7 tips to write a mystery novel

During the Industrial Revolution, urban populations started to grow. This brought about the founding of police agencies in big cities in order to investigate crime. There, literature found a new niche, and the first mystery novels emerged. We are talking about a genre that focuses on solving murders. Although it could also focus on the investigation around a disappearance or any other mystery.

If you’re working on a literary project within the mystery genre, whether it’s a short story or a novel, you’ve come to the right place. Next, we are going to list 7 tips to apply when writing a mystery novel.

If you have an idea or an undeveloped plot in your mind (or in your computer), don’t hesitate to contact us. We are ghost writers: we write fiction on request.

1 – Finding a source of inspiration

Many times, mystery novels come from true stories, such as In Cold Blood, by Truman Capote, considered one of the first non-fiction novels in history. Other books are slightly inspired by media cases, for example Hurricane Season, by Fernanda Melchor, which is based on an article about a body discovered in a Mexican town.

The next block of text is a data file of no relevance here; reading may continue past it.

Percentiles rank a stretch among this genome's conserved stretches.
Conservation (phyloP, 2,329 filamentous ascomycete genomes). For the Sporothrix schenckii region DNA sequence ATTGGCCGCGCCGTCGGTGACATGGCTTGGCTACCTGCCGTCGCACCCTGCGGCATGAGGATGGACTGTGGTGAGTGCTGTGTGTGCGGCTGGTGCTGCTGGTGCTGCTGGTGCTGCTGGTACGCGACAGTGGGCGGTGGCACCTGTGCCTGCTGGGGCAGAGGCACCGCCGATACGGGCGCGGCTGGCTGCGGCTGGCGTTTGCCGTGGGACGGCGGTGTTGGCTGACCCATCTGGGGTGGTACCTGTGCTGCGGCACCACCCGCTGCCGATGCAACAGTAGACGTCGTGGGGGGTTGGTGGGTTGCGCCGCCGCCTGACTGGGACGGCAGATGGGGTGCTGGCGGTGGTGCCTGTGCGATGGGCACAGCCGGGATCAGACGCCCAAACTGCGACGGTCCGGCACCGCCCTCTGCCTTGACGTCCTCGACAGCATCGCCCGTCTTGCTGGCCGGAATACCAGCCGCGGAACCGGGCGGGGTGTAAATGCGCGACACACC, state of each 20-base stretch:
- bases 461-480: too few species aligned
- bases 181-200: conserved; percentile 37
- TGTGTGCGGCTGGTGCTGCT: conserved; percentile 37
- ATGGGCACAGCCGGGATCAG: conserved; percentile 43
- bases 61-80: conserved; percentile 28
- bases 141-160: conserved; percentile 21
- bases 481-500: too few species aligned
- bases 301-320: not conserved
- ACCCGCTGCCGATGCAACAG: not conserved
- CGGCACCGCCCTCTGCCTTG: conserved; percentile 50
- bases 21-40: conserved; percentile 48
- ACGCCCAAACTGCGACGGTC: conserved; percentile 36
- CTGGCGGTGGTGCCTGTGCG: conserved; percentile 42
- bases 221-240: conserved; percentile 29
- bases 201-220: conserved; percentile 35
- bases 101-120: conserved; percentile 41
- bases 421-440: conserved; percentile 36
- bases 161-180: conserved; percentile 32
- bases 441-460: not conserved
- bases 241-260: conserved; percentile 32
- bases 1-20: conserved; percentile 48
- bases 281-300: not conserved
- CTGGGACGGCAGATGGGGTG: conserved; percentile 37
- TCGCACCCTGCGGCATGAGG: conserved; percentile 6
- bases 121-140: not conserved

It’s also possible to find inspiration in literature itself. For example The Murders in the Rue Morgue (1841), by Edgar Allan Poe, is based on one of the first published mystery novels: Mademoiselle de Scuderi (1819), by E. T. A. Hoffmann. 

Of course, sometimes finding a perfect idea for a novel is even simpler. Any daily life issue could trigger a crime in your story: a family secret, an infidelity or a shady business.

2 – Confusing the reader

Mystery follows its own rules. And one of them is misleading the reader whenever possible. This implies leaving a few false clues throughout the book. As a result, the map that leads the reader to the solution is confusing.

Arthur Conan Doyle, creator of Sherlock Holmes, was an expert on false leads. Let’s see an example:

“At that instant I was aware of a bushy black beard and a pair of piercing eyes turned upon us through the side window of the cab.”

The Hound of the Baskervilles (1902), by Arthur Conan Doyle

This is just a distraction: Doyle makes the reader think—and Holmes, of course—that the bearded butler of the Baskerville mansion is the one chasing them, when in fact it’s the murderer wearing a fake beard.

(However, fake leads should be moderately distributed. We also need to leave real hints!)

3 – Reading many mystery novels

Picture: MaxPixel

When we delve into writing a specific genre, the best advice we can follow is reading many books belonging to the genre. Some of the best mystery books of all times that you have to read are the following:

  • The Valley of Fear (1914), by Arthur Donan Coyle
  • Murder on the Orient Express (1934), by Agatha Christie
  • The Analyst (2002), by John Katzenbach
  • The Girl with the Dragon Tattoo (2005), by Stieg Larsson
  • Think of a Number (2010), by John Verdon
  • The Girl on the Train (2015), by Paula Hawkins
  • The Couple Next Door (2017), by Shari Lapena
  • The Outsider (2018), by Stephen King

4 – Building characters with motivations and conflicts